Gear Up: {Lodge Cook-It-All}

The Cook-It-All is an outdoor cooking do-it-all. Its versatility and size make it great for big groups of friends and family, and most importantly, it’s a lot of fun.

Gear Up
By Jimmy Kennedy
Gear Up Ambassador

The Lodge Cook-It-All is a one-of-a-kind, multipurpose outdoor cooking tool.

What sets it apart?

The fact that the Cook-It-All can be used as a griddle/grill, skillet, Dutch oven, wok or pizza oven makes it a one-of-a-kind, multipurpose cooking tool at camp or in the backyard.

Versatility and functionality are the key ingredients of the Cook-It-All, and it comes already seasoned with 100% natural vegetable oil and is made in the USA.

How do I use it?

The Cook-It-All has five different cooking configurations with only two pieces of cast iron. There’s a reversible griddle/grill that also acts as a lid. The bottom serves as an almost 7-quart Dutch oven, skillet or wok. The bottom can also be turned over and placed on top of the lid to act as an oven. To use the Cook-It-All as a wok, simply place the bottom piece directly on the hot coals of an open fire or over hot briquettes. Using the handles, position the wok so you have a nice, consistent heat and start cooking. To convert the wok to a Dutch oven, place the lid, which is also the reversible grill/griddle, on top, and you’re good to go. The grill and griddle functions are even easier. For items like pancakes or eggs, use the flat griddle side directly over coals, briquettes or propane. Flip it over and you have a heavy-duty grill for anything and everything you would normally cook on a grill, such as steaks, chicken, fish or vegetables. For baking, and one of the coolest features, place the grill side of the “lid” on the heat source with the flat griddle side facing up. Now turn the bottom (wok) over and set it directly on top of the griddle, and you have a fairly decent-size cast-iron domed oven. Place coals or briquettes on top of the oven for extra heat, and let the oven heat up a little before you start baking.

How much?


(Jimmy Kennedy)

Jimmy’s insight:

The Cook-It-All really is just that. There’s really not much you can’t cook or prepare with the Cook-It-All. I especially love the fact that by flipping the bottom (the skillet/wok/Dutch oven) over and setting it on top of the lid (the grill/griddle) you have a highly functioning oven. I’ve made pizzas, cornbread and biscuits and even roasted salmon and potatoes in the “oven.”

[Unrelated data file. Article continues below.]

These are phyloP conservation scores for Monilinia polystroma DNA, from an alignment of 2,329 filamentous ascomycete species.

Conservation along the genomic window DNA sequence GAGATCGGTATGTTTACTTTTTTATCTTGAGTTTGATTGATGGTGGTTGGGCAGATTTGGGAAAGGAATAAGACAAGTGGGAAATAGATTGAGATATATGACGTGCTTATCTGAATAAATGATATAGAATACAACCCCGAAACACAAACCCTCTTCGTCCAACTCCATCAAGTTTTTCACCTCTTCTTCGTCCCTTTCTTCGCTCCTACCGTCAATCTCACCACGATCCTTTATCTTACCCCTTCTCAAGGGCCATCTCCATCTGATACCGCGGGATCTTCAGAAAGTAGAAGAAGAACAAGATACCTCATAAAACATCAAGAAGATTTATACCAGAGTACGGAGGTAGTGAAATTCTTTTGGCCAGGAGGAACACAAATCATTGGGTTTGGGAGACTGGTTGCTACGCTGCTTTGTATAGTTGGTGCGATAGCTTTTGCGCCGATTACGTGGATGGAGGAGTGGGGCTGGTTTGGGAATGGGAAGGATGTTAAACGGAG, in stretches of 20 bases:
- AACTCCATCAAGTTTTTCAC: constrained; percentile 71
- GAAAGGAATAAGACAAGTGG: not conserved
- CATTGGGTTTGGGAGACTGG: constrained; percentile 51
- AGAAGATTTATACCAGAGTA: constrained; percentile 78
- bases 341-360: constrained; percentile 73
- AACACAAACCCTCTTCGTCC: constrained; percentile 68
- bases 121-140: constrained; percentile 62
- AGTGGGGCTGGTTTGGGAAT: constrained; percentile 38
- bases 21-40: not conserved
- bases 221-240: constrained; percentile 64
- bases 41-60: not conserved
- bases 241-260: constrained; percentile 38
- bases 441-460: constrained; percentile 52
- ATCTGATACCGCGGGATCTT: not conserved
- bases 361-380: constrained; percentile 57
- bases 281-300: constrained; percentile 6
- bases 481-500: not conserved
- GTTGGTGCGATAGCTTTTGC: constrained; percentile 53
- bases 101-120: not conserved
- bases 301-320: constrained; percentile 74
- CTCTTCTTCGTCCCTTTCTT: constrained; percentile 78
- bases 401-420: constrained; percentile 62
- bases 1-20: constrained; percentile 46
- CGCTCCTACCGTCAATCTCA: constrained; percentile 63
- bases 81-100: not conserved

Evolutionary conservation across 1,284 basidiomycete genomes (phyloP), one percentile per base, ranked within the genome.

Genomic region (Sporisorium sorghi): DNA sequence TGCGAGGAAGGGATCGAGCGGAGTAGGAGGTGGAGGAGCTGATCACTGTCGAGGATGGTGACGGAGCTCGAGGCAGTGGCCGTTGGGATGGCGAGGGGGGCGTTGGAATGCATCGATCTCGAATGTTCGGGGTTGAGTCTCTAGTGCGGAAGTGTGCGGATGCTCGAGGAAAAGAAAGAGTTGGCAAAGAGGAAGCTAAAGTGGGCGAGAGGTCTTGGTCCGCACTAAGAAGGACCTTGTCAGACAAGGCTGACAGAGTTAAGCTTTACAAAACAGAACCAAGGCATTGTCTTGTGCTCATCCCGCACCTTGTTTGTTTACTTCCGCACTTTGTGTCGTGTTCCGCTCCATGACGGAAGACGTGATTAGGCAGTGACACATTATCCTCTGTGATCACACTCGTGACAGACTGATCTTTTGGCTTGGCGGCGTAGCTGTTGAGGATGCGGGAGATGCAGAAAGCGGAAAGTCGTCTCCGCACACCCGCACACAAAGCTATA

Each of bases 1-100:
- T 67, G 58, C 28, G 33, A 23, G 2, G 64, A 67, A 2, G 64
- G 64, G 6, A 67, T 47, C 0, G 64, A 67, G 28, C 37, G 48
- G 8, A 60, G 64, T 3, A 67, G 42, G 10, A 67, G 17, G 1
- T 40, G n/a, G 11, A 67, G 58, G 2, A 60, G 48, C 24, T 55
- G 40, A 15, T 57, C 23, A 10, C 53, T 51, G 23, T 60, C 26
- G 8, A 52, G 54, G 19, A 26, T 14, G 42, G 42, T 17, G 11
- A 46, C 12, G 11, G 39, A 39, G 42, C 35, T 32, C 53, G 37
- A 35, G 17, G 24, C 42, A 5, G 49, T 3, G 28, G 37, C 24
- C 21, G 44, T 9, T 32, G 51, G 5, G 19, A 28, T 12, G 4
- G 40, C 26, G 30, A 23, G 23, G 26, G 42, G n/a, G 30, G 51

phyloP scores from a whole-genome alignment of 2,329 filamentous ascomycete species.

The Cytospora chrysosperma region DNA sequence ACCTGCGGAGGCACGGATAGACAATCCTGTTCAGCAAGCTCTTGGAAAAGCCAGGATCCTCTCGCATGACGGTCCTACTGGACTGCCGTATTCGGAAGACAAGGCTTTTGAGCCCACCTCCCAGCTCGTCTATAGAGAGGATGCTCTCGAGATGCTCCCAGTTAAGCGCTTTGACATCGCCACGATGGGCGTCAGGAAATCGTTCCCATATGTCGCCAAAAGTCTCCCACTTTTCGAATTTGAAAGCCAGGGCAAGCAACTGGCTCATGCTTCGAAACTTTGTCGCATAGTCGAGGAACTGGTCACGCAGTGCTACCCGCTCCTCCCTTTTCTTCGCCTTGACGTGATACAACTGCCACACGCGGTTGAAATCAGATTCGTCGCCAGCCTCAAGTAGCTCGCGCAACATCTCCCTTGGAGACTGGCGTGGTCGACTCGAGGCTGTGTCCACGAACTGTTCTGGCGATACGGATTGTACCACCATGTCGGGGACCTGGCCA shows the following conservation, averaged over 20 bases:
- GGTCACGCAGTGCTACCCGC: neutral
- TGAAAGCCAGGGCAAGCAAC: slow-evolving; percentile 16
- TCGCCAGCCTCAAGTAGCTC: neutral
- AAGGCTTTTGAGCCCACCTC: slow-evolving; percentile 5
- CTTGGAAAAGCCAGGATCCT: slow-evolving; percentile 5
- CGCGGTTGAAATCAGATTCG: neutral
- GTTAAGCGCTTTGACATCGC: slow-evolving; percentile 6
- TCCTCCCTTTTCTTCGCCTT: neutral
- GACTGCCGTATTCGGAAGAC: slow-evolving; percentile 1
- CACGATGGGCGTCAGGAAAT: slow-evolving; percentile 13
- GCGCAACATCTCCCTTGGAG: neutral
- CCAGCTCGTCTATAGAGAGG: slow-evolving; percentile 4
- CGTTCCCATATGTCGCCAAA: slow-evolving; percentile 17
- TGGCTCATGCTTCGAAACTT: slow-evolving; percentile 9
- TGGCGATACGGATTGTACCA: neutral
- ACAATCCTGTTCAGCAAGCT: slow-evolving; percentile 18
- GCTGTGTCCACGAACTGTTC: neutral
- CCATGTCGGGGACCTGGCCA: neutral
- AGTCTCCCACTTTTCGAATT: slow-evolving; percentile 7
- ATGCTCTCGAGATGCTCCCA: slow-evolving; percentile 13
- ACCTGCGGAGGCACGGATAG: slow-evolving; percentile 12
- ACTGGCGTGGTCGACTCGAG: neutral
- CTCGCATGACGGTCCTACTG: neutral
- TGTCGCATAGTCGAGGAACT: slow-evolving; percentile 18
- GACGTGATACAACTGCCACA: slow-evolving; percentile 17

Another really cool and useful feature of the Cook-It-All is the heavy-duty stainless handles that fit into the heavy bottom piece as well as the grill/griddle to help maneuver it in and around the fire or for carrying it from the fire to a good serving area. The handles are designed to stay cool, but wearing gloves is a good idea. I’ve only used the Cook-It-All over open-fire campfires so far, but it works just as well over charcoal or even in the oven at home. We’ve used the large, round griddle to make pancakes for family and friends in our home kitchen several times.

If there’s a downside to the Cook-It-All, I would have to say that would be the weight. Altogether, the Cook-It-All weighs in at close to 30 pounds. This is not something you want to carry backpacking or schlep into a campsite that you’ll have to hike to for any distance. It’s cast iron and therefore heavy, but the versatility and functionality far outweigh the weight factor.

While the Cook-It-All might not be the easiest to lug into the backcountry, it certainly has its place around the campfire. Of all the many features, one of the most important ones to me is that it’s simply a lot of fun to cook with. Being able to bake with the kids outdoors is a huge plus, and so is making a quick stir fry in the “wok” or even being able to make pancakes in the backyard.

Cleaning the Cook-It-All is pretty much the same as with any good cast-iron cookware. Scrape out any remaining food from the wok piece or off the grill/griddle. The best tool for cleaning cast iron is a small, stiff, nylon brush, using hot water and even a small amount of detergent if necessary. Always dry cast iron well with a towel or paper towels. When it’s nice and dry and still warm, use a clean paper towel to rub a light coat of cooking oil onto the surfaces of the cast iron. Personally, I like to rub the oil on both the inside and outside of cast iron when cleaning.

The Cook-It-All is an outdoor cooking do-it-all. Its versatility and size make it great for big groups of friends and family, and most importantly, it’s a lot of fun. Go outside and cook!

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